This page lists a few open problems I'm interested in. It should be seen as a personal page I don't mind making public, because I will not take the time here to explain the full details of everything I mention. However, I have sometimes provided a few references I know about on the subject, which you can access by clicking the corresponding "bib" link. For further information, my publications may also help. If you have ideas, don't hesitate to get in touch: I'm always up for teamwork, and I'd really like to have more coauthors. Updated stuff will be in red and/or brought back on top of the list.
- Minimum common supergraphs of partially labelled graphs: (there are some results in my Ph. D. thesis)
- complexity of the problem on two trees (it's hard on three or more, see my paper with Sicco Verwer);
- other tractable cases than restricted graphs?
- Maximum common subgraph: given a graph and a tree, both of which are partially vertex-labelled, find their maximum common subgraph. The problem is NP-hard, but how fast can we solve it?
- "Warmuth's conjecture": does every concept class of finite VC dimension d have a compression scheme of size d?
- Sorting by transpositions: bib
determine the complexity of the problem;this seems to have been settled (not by me): see the preprint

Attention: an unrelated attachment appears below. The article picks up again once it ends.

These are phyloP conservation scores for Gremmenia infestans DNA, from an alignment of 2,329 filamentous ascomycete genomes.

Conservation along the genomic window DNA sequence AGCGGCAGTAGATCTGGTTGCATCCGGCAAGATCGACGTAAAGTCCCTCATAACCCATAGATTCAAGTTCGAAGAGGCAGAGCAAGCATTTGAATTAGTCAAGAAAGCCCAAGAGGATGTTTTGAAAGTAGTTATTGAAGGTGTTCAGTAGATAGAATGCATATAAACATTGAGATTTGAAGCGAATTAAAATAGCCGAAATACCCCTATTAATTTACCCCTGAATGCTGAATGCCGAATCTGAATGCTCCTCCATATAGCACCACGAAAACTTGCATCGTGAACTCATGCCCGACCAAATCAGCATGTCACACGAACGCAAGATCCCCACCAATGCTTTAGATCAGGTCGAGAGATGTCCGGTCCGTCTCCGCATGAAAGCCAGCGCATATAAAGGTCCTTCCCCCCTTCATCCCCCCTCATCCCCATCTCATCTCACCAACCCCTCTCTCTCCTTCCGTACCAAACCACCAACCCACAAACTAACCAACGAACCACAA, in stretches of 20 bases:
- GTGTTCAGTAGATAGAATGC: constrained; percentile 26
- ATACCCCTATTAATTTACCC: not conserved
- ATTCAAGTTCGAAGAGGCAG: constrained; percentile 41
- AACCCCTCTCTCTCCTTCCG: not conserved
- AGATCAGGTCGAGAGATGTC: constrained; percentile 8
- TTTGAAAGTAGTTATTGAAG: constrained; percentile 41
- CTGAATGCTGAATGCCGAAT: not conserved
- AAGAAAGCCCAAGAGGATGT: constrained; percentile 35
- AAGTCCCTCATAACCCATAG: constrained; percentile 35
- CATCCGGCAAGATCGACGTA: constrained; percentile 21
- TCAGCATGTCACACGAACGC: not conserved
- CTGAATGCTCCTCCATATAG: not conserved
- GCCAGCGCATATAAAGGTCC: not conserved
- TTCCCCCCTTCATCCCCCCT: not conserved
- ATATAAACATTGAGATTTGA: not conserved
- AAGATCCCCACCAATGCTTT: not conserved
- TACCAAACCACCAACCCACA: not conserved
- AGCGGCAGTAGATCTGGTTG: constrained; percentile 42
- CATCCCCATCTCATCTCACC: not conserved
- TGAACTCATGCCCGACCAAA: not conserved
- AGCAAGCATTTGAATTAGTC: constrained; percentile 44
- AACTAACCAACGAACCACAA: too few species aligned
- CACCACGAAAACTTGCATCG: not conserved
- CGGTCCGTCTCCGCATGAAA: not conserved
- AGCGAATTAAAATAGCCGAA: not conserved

- determine the transposition diameter;
- Burnt pancake flipping: my paper with Josef
Cibulka features a new
tight lower bound on the prefix signed reversal distance, and we are able to sort simple permutations in polynomial time; future work could include:
- tightening the lower bound for arbitrary permutations;
- designing improved approximation algorithms based on that lower bound;
- and of course, settling the complexity of the problem; note that the unburnt variant is now known to be NP-hard
- Path-dependent shortest path problems: given an edge-weighted digraph, find a least-cost path from vertex s
to vertex t. The catch: path cost depends not only on edge weights, but also on which path you've taken.
- the general problem is NP-hard; in which case can we prove polynomial time solvability?
- the "suffix-k" variant (path cost can be altered by at most k edges) can be solved in O(|V|k|E|) time; can we do better than that?
- Gift wrapping: currently researching the literature (if you can help me, please drop me a line! I
don't even know if the name is accurate), but
the problem I'm interested in is the following:
- given a polyhedron and a sheet of paper, how can you wrap the polyhedron using as few paper as possible?
- Sorting by prefix transpositions: bib
- determine the complexity of the problem;
- determine the prefix transposition diameter (lies between 3n/4 and n-1);
- Pancake flipping:
- can the current best approximation ratio (2) by Fischer and Ginzinger be outperformed?
- Edit distances in general: my ESA 2008 paper introduces a simple and generic way to obtain lower bounds on edit distances on permutations. It spawns a number of interesting questions, for instance:
- can we generalise the model to other structures (e.g. signed permutations, strings, ...)?
- can we extend the model to derive upper bounds rather than lower bounds?
- Universal graphs:
- bounds for the number of edges in a universal graph for spanning trees?
- can we characterise "optimal" universal graphs?